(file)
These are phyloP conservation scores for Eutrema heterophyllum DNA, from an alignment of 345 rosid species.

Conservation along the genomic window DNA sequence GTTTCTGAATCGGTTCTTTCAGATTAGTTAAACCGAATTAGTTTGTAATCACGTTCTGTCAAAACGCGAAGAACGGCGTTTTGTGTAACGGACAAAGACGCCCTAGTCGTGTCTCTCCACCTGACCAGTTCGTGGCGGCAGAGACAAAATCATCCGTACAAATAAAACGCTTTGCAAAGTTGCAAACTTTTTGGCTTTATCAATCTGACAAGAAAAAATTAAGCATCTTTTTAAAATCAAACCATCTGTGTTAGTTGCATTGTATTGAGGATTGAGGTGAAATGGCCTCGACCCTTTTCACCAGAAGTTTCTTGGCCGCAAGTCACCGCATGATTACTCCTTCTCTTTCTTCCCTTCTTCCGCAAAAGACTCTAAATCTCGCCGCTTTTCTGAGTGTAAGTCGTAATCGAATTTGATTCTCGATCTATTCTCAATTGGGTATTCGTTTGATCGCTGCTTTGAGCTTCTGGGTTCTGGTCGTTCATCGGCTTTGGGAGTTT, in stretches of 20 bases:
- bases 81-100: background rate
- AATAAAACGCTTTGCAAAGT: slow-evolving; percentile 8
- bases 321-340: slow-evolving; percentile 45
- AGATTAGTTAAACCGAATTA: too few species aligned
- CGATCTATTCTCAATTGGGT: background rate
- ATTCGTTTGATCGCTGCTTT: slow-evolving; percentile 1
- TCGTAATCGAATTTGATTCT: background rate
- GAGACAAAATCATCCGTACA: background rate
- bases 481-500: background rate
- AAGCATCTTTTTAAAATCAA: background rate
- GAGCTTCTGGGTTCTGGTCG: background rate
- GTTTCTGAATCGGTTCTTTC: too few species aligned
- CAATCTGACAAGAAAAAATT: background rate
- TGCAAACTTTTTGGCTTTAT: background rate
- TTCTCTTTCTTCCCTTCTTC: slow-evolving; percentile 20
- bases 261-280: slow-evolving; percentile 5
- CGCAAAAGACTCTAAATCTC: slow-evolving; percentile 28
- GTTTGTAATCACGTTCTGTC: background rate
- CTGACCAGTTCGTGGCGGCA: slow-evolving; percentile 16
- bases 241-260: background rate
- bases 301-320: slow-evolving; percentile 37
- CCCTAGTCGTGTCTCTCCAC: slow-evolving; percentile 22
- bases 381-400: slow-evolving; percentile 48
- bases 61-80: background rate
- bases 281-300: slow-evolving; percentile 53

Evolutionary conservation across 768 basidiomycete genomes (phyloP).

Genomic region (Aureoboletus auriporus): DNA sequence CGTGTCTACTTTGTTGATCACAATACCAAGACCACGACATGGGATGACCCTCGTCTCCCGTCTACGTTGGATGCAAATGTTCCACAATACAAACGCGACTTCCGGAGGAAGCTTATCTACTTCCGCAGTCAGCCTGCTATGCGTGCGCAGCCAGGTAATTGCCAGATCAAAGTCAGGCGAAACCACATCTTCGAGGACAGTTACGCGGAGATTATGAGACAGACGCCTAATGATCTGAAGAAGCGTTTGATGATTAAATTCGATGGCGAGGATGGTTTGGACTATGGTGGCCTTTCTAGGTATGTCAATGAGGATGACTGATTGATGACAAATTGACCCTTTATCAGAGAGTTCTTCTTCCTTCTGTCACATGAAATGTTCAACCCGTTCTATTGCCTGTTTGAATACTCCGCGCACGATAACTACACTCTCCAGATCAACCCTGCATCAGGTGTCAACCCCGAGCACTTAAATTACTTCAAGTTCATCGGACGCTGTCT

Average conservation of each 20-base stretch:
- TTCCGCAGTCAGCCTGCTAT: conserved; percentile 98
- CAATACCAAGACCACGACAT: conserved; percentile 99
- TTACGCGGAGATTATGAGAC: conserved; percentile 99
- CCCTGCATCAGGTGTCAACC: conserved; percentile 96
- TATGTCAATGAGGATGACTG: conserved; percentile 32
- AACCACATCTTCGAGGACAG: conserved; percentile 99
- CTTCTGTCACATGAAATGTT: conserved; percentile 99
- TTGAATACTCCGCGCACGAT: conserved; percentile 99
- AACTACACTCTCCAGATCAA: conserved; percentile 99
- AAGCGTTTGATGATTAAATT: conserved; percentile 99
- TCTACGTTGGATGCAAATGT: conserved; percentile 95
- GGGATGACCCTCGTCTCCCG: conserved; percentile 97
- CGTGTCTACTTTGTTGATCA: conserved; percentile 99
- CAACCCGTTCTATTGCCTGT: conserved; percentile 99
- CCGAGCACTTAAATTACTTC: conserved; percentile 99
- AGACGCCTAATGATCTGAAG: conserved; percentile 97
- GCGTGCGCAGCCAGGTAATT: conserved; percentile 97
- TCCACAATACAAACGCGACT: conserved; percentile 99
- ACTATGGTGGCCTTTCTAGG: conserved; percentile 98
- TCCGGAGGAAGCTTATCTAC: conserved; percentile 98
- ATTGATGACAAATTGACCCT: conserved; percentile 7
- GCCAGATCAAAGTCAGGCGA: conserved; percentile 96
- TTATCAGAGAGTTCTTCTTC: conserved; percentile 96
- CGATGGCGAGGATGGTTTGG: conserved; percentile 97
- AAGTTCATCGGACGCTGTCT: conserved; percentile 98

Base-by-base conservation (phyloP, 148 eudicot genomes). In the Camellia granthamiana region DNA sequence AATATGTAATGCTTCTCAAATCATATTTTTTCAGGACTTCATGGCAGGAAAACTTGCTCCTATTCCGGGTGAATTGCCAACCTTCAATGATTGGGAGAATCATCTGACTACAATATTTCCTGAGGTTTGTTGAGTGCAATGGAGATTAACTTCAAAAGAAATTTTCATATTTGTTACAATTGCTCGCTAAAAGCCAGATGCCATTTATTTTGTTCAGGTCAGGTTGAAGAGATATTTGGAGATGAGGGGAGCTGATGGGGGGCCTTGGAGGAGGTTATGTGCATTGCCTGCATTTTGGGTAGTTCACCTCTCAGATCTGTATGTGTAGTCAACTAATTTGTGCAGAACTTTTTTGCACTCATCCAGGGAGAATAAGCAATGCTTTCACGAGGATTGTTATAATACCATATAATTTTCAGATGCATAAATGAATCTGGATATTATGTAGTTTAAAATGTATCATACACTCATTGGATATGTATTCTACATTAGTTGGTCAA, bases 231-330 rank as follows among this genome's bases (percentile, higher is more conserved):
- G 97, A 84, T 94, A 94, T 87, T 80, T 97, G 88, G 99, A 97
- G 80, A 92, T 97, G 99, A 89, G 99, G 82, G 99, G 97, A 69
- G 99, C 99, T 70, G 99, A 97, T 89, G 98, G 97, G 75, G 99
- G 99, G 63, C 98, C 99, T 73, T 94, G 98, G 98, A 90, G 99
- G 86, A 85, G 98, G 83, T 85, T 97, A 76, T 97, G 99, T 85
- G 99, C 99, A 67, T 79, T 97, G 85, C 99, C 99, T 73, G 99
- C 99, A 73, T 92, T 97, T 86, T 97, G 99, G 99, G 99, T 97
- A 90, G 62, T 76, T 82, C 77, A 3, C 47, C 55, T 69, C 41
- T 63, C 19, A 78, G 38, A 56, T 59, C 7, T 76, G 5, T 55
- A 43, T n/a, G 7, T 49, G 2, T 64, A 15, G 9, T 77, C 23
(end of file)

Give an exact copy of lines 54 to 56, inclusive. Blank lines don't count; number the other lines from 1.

- CGATGGCGAGGATGGTTTGG: conserved; percentile 97
- AAGTTCATCGGACGCTGTCT: conserved; percentile 98

Base-by-base conservation (phyloP, 148 eudicot genomes). In the Camellia granthamiana region DNA sequence AATATGTAATGCTTCTCAAATCATATTTTTTCAGGACTTCATGGCAGGAAAACTTGCTCCTATTCCGGGTGAATTGCCAACCTTCAATGATTGGGAGAATCATCTGACTACAATATTTCCTGAGGTTTGTTGAGTGCAATGGAGATTAACTTCAAAAGAAATTTTCATATTTGTTACAATTGCTCGCTAAAAGCCAGATGCCATTTATTTTGTTCAGGTCAGGTTGAAGAGATATTTGGAGATGAGGGGAGCTGATGGGGGGCCTTGGAGGAGGTTATGTGCATTGCCTGCATTTTGGGTAGTTCACCTCTCAGATCTGTATGTGTAGTCAACTAATTTGTGCAGAACTTTTTTGCACTCATCCAGGGAGAATAAGCAATGCTTTCACGAGGATTGTTATAATACCATATAATTTTCAGATGCATAAATGAATCTGGATATTATGTAGTTTAAAATGTATCATACACTCATTGGATATGTATTCTACATTAGTTGGTCAA, bases 231-330 rank as follows among this genome's bases (percentile, higher is more conserved):